“The dead move on,” he had said, coiled in his armchair, hands between his thighs. “But the living, we just stay here.”
My American adolescence was filled with tales of woe like this, all of them proof of what my mother said, that we did not belong here. In a country where possessions counted for everything, we had no belongings except our stories.
The immigrant experience is one of displacement, one foot in their homeland the other in the country they have fled to. There is more than cultural struggles and differences, it is as if when you are uprooted, you take the soil that fed you wherever you go. It can be said of every immigrant experience, you can never fully erase your origins, and though you can grow where you have been planted, you will always carry the past with you. It’s a strange existance, being between two worlds and regardless of the years between, it remains like a second skin… the memories, the history of your family, the news of your old country. Culture is a fascinating character, for all of us, and some families won’t let you forget what used to be, what is so different from your adopted land compared to the place you came from.
The first story got me the most. A ghostwriter who is similar yet different from her mother, both have an affinity for words- one, written and the other, spoken. The ghost that visits is one that won’t harm and yet, the reader aches with the tenderness and brutality of loss. “Never turn your back on a ghost.” It is much like never forget, never turn your back on your history. Those left behind hurt so much more, and just who dies? The ghosts we carry live on in our memories of what happened, in our regrets and our longings. The horrible thing that changed her life, that took her brother’s is a different truth for one immigrant family and yet it isn’t her tale alone. How many such experiences? How unjust and violent, how many? Such things happen, but it doesn’t lessen the pain, it doesn’t make it any easier to accept and live with.
Each story in the collection is different from the next, and much to absorb and ponder. The wife who is tormented by her husband’s dementia and his confusion about an old lover of his, the son in another story is 13 and just beginning to understand that parents aren’t right all the time, don’t know everything. Though the stories his mother tells about starvation, war is hard to digest for someone who only knows of it second-hand. When Mrs. Hoa wants support, fighting the communists, money isn’t free flowing but the threat of being seen as communist rattles his mother who won’t throw away what little money they have on a ‘lost cause.’ The humiliation his parents undergo that he witnesses with a break in is poignant because as he says ‘this was neither the first nor last time someone would humiliate them like this.’ I am reminded of the stories my father has shared with me over the years from his youth of his own humiliations when he was a young boy just learning English, and those of his parents, some I witnessed in how my grandparents were treated as ‘stupid’ for their accents even after decades as American citizens. It changes you, and yet there are those who helped too, let that be said. How do our own people push us, how are we influenced, almost bullied into giving or not?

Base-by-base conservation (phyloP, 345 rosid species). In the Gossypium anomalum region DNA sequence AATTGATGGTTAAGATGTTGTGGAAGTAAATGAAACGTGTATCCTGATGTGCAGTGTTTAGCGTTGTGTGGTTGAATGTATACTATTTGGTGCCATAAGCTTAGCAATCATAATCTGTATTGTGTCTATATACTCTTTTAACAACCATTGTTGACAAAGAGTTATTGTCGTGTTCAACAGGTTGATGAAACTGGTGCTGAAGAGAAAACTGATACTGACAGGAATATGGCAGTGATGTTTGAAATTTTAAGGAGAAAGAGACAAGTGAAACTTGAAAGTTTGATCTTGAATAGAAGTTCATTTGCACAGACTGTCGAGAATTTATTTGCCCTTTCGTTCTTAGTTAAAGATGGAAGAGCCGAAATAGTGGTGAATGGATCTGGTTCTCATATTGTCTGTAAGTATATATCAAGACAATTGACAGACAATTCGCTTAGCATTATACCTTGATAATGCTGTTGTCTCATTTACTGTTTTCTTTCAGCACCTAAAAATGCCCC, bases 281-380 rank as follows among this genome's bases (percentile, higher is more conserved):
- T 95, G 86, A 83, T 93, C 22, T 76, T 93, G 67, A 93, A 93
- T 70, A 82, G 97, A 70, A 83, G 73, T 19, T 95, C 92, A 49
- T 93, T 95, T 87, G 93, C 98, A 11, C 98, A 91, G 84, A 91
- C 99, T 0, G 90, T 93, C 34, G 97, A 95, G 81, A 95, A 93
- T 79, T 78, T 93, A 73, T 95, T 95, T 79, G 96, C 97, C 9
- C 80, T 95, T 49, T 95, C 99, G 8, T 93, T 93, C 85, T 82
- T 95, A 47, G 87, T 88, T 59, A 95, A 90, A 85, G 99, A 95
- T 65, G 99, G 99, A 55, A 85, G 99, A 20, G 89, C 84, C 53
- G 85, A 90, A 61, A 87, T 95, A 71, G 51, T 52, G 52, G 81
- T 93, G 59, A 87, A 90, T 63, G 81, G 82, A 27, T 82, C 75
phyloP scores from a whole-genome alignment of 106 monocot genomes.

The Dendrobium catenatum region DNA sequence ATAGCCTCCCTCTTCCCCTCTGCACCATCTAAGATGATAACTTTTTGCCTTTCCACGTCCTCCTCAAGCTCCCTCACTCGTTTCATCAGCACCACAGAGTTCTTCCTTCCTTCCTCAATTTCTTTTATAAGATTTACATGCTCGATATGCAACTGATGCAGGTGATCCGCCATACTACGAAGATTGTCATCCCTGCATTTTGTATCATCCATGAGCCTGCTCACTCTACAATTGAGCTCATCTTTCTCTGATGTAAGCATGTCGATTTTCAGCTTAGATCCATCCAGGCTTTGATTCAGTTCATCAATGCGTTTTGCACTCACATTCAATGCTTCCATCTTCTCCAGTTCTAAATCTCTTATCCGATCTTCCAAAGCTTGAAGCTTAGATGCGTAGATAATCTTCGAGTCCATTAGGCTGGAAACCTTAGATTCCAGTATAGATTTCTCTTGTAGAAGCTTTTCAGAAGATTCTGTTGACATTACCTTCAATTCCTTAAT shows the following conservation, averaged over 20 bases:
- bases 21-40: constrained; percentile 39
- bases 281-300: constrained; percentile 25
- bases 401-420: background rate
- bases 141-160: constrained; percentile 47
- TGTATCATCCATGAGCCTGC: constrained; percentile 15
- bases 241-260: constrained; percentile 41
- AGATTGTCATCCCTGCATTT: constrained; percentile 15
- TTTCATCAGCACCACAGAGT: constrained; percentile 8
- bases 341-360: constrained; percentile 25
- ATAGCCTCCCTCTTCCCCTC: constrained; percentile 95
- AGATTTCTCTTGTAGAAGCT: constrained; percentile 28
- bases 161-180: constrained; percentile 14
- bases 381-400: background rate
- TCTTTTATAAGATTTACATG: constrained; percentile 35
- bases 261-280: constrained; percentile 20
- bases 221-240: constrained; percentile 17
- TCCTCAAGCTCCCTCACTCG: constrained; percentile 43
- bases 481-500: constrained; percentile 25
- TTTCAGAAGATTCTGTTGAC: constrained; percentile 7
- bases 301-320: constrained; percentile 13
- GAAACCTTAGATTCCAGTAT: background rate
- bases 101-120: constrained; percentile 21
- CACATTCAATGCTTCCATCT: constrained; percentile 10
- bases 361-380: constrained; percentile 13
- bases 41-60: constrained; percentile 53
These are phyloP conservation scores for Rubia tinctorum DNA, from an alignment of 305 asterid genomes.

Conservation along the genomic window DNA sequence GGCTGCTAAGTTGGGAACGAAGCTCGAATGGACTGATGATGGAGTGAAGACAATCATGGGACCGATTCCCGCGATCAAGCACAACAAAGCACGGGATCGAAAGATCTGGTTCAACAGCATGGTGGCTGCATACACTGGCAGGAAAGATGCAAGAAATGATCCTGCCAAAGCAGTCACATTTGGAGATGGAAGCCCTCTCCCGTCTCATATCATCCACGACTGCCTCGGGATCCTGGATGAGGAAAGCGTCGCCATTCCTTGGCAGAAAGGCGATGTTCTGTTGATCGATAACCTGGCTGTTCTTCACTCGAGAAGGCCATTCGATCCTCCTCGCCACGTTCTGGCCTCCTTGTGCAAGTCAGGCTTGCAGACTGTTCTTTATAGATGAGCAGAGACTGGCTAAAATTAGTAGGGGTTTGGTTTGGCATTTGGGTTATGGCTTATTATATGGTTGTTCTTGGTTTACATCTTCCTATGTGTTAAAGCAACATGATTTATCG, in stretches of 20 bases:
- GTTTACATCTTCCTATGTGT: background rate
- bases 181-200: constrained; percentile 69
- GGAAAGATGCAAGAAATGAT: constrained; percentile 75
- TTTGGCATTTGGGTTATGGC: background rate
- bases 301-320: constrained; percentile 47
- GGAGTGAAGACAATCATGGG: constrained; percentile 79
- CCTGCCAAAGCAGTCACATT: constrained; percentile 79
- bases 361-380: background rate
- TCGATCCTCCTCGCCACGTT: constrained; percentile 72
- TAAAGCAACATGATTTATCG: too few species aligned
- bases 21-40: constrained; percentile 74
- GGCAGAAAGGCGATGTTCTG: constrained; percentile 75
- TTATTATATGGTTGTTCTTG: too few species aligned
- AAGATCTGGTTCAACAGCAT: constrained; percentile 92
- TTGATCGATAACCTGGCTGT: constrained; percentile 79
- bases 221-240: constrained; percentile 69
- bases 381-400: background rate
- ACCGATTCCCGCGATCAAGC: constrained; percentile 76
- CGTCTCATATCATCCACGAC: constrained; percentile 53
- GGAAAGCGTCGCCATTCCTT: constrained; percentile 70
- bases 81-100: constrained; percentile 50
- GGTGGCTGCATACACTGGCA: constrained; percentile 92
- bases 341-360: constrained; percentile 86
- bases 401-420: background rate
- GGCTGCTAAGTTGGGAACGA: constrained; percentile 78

In The Other Man, the misunderstandings that happen when Vietnamese Liem comes to live with a gay couple in San Francisco tickled me to the core. I can relate with the language and cultural barriers because when I lived in Okinawa I was the outsider that was clueless. Sure, sometimes they laugh at you, but sometimes with you. Some experiences are eye opening, and as he goes forward in his ‘Americanization’ it is strange to think how vastly different life is from one country to another. It is less heavy than the other’s in the collection but a welcome diversion from the emotional tales.
Someone Else Besides You was another I enjoyed, which is strange since Thomas has a father that seems distant and dishonest until you read further along. He doesn’t really know the full story about his father nor his time in the war, his father seems severe and strong and still carries a dangerous air yet somehow he wants to push Thomas back into Sam’s arms but his actions are questionable and criminal. I smiled a strange smile reading about the father and son.
It’s no mystery after having read The Refugees why Viet Thanh Nguyen is a Pulitzer Prize Winning author. I go further and think about the conversation between Sam and Mr. P after Sam talks about having gone to visit Vietnam. “I will never go back.” He rapped his bottle of beer on the coffee table. “You do not know the Communists. I know the Communists.”
“They’re not so bad. They just want to move on with their lives.”
My father shook his head emphatically, “You are a foreigner. You know nothing. They take your money and say nice things to you.”
Those who haven’t lived through it, whatever it may be, whatever war… the foreigners can never truly understand how hollow a thing it is to tell someone to go back, to get closure, etc. It’s a different country for those who have left, even after it seems ‘safe’ to go back, not so for those that fled. Some of us will only ever be tourists… as close as we can get is through stories, much as children of refugees have. The past is full of ghosts for them, both living and dead, including ghost selves which are not so easily put to rest. Moving collection from a gifted prized writer.
Available February 7, 2017